Have You Ever Experienced These 5 Subtle Symptoms Of Heart Disease?
8 months ago, 17 Jan 21:31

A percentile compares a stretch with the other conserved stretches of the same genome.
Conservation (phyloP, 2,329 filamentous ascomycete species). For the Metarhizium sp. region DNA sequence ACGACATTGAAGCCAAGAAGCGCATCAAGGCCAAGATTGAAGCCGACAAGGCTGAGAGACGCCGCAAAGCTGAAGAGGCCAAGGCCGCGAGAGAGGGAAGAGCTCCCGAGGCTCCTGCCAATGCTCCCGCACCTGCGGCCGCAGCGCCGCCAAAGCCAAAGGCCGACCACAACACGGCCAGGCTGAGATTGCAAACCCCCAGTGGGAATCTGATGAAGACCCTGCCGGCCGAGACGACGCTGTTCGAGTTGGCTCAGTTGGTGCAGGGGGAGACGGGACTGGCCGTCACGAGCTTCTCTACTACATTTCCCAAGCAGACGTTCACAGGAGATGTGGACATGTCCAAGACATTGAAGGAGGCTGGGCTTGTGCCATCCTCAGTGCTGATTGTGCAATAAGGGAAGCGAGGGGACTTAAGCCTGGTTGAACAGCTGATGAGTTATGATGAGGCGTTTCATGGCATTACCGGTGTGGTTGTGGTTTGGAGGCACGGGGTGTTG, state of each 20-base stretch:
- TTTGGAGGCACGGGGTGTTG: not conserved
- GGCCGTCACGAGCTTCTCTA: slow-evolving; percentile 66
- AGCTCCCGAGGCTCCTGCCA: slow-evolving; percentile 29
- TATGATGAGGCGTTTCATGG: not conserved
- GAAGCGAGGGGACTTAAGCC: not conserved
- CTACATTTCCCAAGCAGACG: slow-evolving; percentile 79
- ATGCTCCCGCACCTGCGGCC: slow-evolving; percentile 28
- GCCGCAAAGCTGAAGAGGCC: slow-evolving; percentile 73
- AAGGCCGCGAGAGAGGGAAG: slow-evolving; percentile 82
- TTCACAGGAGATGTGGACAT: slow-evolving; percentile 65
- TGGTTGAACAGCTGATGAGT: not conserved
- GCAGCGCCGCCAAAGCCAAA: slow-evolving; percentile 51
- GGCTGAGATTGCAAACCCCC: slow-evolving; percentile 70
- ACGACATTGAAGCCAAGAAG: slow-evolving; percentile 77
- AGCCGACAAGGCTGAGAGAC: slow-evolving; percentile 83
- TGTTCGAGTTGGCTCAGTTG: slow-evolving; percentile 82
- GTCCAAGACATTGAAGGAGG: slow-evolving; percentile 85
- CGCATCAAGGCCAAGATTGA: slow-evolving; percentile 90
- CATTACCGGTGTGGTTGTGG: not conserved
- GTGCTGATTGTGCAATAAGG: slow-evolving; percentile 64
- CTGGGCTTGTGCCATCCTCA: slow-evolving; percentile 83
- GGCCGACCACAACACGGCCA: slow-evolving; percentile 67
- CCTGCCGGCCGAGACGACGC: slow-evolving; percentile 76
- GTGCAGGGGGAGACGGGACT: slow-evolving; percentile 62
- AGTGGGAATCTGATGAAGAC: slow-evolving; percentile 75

Heart disease is the leading cause of death for women in the United States, according to the Centers for Disease Control and Prevention. That means that one in every four female deaths can be attributed to heart disease. (That’s about the same number as men, by the way—which means you can’t write heart disease off as a guys’ issue.) The scariest part about it, though? Only 54 percent of women actually recognize that fact, according to the CDC. But what actually is heart disease? It's pretty much an umbrella term for anything in your heart going amok. (So, no, it's not just heart attacks.) "Heart disease is most commonly due to blockages in the arteries, which is known as atherosclerosis,” says Suzanne Steinbaum, D.O., director of women's heart health at the Heart and Vascular Institute at Lenox Hill Hospital in New York and a co-founder of the Global Nutrition and Health Alliance (GNHA). “But there are four parts to the heart, and heart disease could be a problem with any of them,” she says. Apart from the arteries, there are the heart's valves, which could be tight or leaky. Then there’s the electric system, which could cause your heart to beat too fast, too slow, or have extra beats. And, finally, there’s the myocardium (heart muscle) and pericardium (lining of the heart), which could become inflamed, too thick, or too thin, she says. Basically, there's a lot that could go wrong with the heart. And real-life heart conditions aren’t always as dramatic and sudden as what you see on TV or in the movies. Some women might never notice their heart disease symptoms until they’re felled by a heart attack or stroke, Steinbaum says. Many don't even know what to look for. Here, five symptoms of heart disease that you shouldn't shrug off. Sometimes, getting short of breath at the top of the stairs is a sign that you need to up your workouts or take your allergy meds. Other times, it's a sign of heart disease, says Steinbaum. “It’s all about oxygen delivery," she says, explaining that, in people with heart disease, the heart struggles to get oxygen where it needs to go throughout the body. The result: you feel like you can't ever quite catch your breath. As heart disease progresses, breathing problems can worsen to the point that lying flat in bed isn't even an option; it too severely limits what air flow they do have, she says. If you struggle with shortness or breath that isn't treated with allergy medications or other doctor-recommended measures, it's time for a second opinion. Watch a hot doc explain what can aggravate asthma: Along with shortness of breath, chest pain or discomfort, also known as angina, is one of the most common heart disease symptoms, says Steinbaum. This is the ache of your heart not getting enough oxygen. It may feel like a squeezing sensation or pressure on top of your chest; in some women, it can feel like indigestion. If you experience any of these ...
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